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Chapter 11- Corrections Issues and Practices

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1 Chapter 11- Corrections Issues and Practices

2 Should Juvneiles Serve Life Without Parole?
In 2005 the Supreme Court ruled that it is unconstitutional to execute a person who committed a capital crime while younger than 18 years of age. Then again in 2009 the Supreme Court heard arguments concerning whether or not it is also unconstitutional to sentence teens to life without the possibility of parole. Then in May of 2010 the supreme court decided that it was cruel and unusual punishment to commit non homicide crimes from being sentenced to life without parole.

3 Sexual and Physical Violence
Sexual victimization in prisons- while there are no good statistics to know the true extent of the problem of sexual assaults in prison it is safe to say that the prisoner’s sexual needs and interests do not necessarily stop at the front gate of the prison. One recent study examined physical conceptual victimizations that were reported by nearly inmates and found that nearly one third of the inmates had been physically assaulted at least once and approximate 3% reported at least one sexual assault.

4 Prison Rape Elimination Act
In September of 2003 President Bush signed into law the Prison Rape Elimination Act of 2003. As you can see in table 11.1 on page 253 of your text the bureau of justice statistics survey of Federal and state prisons, as well as local jails, found the number of allegations of sexual violence actually increased by 21% following enactment of the new law. Some evidence suggests that the reason for the increase may have resulted from the new definitions being adopted as well as improved reporting by correctional authorities.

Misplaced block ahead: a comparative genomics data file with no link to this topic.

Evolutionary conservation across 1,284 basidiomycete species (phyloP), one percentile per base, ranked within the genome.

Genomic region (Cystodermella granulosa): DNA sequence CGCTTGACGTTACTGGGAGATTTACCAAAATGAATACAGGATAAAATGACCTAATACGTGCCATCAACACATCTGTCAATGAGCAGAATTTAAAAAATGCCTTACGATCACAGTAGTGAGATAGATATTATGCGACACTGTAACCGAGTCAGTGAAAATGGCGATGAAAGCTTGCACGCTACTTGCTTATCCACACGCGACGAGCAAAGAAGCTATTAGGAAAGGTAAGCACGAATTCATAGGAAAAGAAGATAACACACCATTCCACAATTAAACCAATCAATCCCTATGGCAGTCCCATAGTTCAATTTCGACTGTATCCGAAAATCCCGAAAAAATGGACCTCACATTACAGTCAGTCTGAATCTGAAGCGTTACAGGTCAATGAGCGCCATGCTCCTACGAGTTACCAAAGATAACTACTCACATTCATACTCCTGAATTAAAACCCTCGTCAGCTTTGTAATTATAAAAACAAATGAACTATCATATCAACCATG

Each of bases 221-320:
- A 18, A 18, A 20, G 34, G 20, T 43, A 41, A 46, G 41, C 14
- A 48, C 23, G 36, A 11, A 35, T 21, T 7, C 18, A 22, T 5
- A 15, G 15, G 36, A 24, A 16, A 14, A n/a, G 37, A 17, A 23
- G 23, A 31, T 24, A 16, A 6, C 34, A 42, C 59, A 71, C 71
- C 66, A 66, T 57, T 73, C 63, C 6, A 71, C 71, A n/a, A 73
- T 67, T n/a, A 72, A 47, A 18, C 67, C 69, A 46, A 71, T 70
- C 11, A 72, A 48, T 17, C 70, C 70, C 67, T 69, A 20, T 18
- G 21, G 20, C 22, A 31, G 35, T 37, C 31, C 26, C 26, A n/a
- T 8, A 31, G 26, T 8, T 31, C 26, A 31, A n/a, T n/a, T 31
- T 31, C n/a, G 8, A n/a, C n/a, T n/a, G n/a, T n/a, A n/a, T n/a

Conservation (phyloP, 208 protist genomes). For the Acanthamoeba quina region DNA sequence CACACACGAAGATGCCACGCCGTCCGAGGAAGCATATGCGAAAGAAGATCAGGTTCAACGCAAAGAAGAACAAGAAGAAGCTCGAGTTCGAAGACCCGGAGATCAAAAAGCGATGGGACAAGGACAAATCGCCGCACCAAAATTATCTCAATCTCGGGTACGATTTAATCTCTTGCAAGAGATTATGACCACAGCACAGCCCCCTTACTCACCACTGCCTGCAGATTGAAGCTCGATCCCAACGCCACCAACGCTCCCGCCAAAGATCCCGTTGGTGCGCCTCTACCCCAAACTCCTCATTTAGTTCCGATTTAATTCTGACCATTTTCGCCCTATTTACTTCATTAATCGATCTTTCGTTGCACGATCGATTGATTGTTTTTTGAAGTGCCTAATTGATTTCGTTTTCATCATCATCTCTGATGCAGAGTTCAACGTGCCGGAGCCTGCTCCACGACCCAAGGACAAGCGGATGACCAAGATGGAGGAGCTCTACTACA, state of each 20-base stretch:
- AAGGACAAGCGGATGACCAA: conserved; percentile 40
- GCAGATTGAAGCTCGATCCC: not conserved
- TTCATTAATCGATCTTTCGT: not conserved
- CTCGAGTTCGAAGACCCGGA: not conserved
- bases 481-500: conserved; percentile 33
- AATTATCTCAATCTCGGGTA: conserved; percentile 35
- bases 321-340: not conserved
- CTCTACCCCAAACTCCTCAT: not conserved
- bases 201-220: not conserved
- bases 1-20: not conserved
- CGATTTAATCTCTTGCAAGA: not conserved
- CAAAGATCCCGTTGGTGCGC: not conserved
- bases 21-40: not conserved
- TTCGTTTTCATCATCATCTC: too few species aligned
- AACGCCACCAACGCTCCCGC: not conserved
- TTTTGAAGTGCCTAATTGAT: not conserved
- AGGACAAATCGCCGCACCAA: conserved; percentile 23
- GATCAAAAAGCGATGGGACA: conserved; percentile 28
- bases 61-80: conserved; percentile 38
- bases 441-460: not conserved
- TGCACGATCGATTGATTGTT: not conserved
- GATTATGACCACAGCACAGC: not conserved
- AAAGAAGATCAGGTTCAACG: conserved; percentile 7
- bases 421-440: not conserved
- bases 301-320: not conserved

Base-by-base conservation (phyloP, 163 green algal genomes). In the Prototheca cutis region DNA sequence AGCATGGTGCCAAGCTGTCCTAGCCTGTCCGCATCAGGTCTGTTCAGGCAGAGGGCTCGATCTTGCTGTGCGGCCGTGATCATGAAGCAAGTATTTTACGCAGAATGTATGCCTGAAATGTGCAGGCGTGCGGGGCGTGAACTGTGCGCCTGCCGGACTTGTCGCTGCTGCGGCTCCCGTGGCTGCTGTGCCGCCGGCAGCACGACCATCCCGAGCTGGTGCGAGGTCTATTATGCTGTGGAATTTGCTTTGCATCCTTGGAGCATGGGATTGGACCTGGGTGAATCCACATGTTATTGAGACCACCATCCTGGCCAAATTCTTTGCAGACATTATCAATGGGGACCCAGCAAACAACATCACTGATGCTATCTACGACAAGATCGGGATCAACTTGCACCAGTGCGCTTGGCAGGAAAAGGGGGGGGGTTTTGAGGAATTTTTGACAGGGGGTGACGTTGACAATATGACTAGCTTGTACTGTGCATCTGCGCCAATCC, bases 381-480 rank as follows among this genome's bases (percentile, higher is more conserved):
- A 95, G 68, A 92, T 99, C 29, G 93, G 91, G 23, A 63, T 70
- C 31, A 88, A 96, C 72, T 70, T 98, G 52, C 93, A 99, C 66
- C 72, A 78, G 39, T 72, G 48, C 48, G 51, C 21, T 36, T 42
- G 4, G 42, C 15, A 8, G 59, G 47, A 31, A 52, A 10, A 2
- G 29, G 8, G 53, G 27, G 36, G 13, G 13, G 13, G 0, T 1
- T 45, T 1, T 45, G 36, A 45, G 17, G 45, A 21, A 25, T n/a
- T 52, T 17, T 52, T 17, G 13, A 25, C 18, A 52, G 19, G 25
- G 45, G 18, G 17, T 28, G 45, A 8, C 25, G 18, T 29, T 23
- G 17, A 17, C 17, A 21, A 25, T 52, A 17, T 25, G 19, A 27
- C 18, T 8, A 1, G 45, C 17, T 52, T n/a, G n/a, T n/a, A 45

5 Hostage Taking- Response teams
Traditional CRT’s- this is a team composed of staff from all job specialties who trained in riot control formations and use of defense of equipment. Armed CRT’s- if the emergency escalates to the point where a staff member or inmates life are in imminent danger the prison can have a specially trained team they can respond with deadly force when necessary.  Tactical Teams- these are the most highly trained and skilled emergency response staff.

6 Mentally Ill Offenders
During the 1970s there was a movement in order to try and deinstitutionalize criminal inmates and offenders suffering from mental illness from your state mental institutions. The problem is that jails and prisons are not the proper locations to deal with mental illness. It remains that one of the biggest concern that our prison administrators have is to develop and maintain a viable program to treat and control these types of inmates.

7 Three Strikes Laws Between 1993 and 1995, 24 states and the federal government enacted new habitual offender laws that have been termed “three-strikes”—laws that required the state courts to assign enhanced periods of incarceration to those persons who were convicted of a serious criminal offense on three or more separate occasions. Since their inception, three-strikes laws have varied widely in their content.

8 Inmate Classification